InSide Colombia's BACRIM: Money

InSide Colombia's BACRIM: Money

  Drugs Extortion Criminal Cash Flows Millions of dollars in dirty money circulate constantly around Bajo Cauca, flowing upwards and outwards from a broad range of criminal activities. The BACRIM are the chief regulators and beneficiaries of this shadow economy. Unlike their paramilitary and drug cartel predecessors, the BACRIM maintain a diversified...

Reign of the Kaibil: Guatemala’s Prisons Under Byron Lima

Reign of the Kaibil: Guatemala’s Prisons Under Byron Lima

Following Guatemala's long and brutal civil war, members of the military were charged, faced trial and sentenced to jail time. Even some members of a powerful elite unit known as the Kaibil were put behind bars. Among these prisoners, none were more emblematic than Captain Byron Lima...

InSide Colombia's BACRIM: Power

InSide Colombia's BACRIM: Power

  The Bajo Cauca Franchise BACRIM-Land Armed Power Dynamics The BACRIM in places like the region of Bajo Cauca are a typical manifestation of Colombia's underworld today: a semi-autonomous local cell that is part of a powerful national network. The BACRIM's roots lie in the demobilized paramilitary umbrella group the United Self-Defense...

El Salvador Prisons and the Battle for the MS13’s Soul

El Salvador Prisons and the Battle for the MS13’s Soul

El Salvador's prison system is the headquarters of the country's largest gangs. It is also where one of these gangs, the MS13, is fighting amongst itself for control of the organization.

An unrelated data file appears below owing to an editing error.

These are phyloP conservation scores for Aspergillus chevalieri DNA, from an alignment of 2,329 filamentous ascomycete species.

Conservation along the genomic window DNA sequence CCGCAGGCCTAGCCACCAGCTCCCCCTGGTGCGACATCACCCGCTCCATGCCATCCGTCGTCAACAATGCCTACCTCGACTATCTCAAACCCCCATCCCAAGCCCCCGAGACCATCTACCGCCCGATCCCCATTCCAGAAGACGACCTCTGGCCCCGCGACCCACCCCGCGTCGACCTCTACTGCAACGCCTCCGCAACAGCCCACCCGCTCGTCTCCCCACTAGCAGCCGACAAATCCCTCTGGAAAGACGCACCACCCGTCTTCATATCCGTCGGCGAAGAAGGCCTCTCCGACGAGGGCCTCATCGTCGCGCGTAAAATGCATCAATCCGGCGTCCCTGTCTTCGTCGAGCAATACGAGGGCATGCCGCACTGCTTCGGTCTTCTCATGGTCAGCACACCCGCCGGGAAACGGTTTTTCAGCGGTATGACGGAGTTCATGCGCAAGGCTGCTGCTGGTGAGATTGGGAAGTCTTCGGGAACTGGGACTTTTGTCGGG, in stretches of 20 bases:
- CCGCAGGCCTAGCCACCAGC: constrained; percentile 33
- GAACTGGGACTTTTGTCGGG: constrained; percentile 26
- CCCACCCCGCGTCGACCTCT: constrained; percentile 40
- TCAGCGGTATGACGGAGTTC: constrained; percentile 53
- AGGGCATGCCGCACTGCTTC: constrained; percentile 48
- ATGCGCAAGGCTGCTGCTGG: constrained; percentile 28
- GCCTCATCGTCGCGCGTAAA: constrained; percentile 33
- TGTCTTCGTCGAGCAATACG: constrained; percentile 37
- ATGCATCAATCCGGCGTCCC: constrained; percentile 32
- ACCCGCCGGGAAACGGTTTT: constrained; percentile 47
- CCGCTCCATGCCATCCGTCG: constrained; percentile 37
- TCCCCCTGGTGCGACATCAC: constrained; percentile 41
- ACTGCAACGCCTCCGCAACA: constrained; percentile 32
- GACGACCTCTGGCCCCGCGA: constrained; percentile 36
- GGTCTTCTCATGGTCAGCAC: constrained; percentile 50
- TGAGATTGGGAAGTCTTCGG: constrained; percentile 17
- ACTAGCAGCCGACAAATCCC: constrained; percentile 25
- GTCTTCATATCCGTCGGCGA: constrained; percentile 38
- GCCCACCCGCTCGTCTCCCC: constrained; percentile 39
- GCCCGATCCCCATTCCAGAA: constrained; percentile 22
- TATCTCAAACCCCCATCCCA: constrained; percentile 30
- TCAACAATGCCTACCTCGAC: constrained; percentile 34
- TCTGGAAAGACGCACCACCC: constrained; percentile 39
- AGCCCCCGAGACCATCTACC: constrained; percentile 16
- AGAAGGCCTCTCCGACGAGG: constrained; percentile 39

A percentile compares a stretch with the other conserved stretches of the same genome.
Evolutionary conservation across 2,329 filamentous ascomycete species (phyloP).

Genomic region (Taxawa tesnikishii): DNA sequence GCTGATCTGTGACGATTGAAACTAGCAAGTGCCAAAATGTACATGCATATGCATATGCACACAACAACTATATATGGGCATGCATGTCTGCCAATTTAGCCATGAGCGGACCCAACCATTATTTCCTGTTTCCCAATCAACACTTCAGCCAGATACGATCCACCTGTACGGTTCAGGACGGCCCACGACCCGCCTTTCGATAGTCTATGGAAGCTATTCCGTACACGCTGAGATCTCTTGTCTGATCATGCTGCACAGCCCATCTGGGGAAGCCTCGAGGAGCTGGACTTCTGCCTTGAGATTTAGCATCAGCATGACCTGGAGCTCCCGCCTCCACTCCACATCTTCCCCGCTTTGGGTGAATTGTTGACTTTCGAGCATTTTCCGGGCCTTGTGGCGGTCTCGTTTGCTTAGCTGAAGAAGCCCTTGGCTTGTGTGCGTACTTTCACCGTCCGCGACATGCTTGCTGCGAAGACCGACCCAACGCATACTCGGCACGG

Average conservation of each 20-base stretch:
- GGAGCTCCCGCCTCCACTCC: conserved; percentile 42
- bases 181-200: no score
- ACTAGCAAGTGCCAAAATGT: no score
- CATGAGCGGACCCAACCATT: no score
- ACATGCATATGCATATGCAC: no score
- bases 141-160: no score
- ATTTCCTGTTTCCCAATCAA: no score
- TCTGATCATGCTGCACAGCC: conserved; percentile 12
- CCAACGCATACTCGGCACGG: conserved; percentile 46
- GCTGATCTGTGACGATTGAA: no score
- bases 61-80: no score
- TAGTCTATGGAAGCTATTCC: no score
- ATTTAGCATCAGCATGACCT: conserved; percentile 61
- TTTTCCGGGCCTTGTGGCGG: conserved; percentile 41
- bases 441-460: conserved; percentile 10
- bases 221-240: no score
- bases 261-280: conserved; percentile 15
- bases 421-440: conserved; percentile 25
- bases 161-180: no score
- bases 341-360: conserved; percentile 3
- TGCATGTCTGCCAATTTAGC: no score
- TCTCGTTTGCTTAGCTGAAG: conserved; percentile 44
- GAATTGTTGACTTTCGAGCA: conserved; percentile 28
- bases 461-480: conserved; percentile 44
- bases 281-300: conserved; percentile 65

The Lucky ‘Kingpin’: How ‘Chepe Diablo’ Has (So Far) Ridiculed Justice

The Lucky ‘Kingpin’: How ‘Chepe Diablo’ Has (So Far) Ridiculed Justice

José Adán Salazar Umaña is the only Salvadoran citizen currently on the US government's Kingpin List. But in his defense, Salazar Umaña claims is he is an honorable businessman who started his career by exchanging money along the borders between Guatemala, El Salvador and Honduras. He does...

Homicides in Guatemala: Analyzing the Data

Homicides in Guatemala: Analyzing the Data

In the last decade, homicides in Guatemala have obeyed a fairly steady pattern. Guatemala City and some of its surrounding municipalities have the greatest sheer number of homicides. Other states, particularly along the eastern border have the highest homicide rates. Among these are the departments of Escuintla...

The Prison Dilemma: Latin America’s Incubators of Organized Crime

The Prison Dilemma: Latin America’s Incubators of Organized Crime

The prison system in Latin America and the Caribbean has become a prime incubator for organized crime. This overview -- the first of six reports on prison systems that we produced after a year-long investigation -- traces the origins and maps the consequences of the problem, including...

Colombia's Mirror: War and Drug Trafficking in the Prison System

Colombia's Mirror: War and Drug Trafficking in the Prison System

Colombia's prisons are a reflection of the multiple conflicts that have plagued the country for the last half-century. Paramilitaries, guerrillas and drug trafficking groups have vied for control of the jails where they can continue to manage their operations on the outside. Instead of corralling these forces...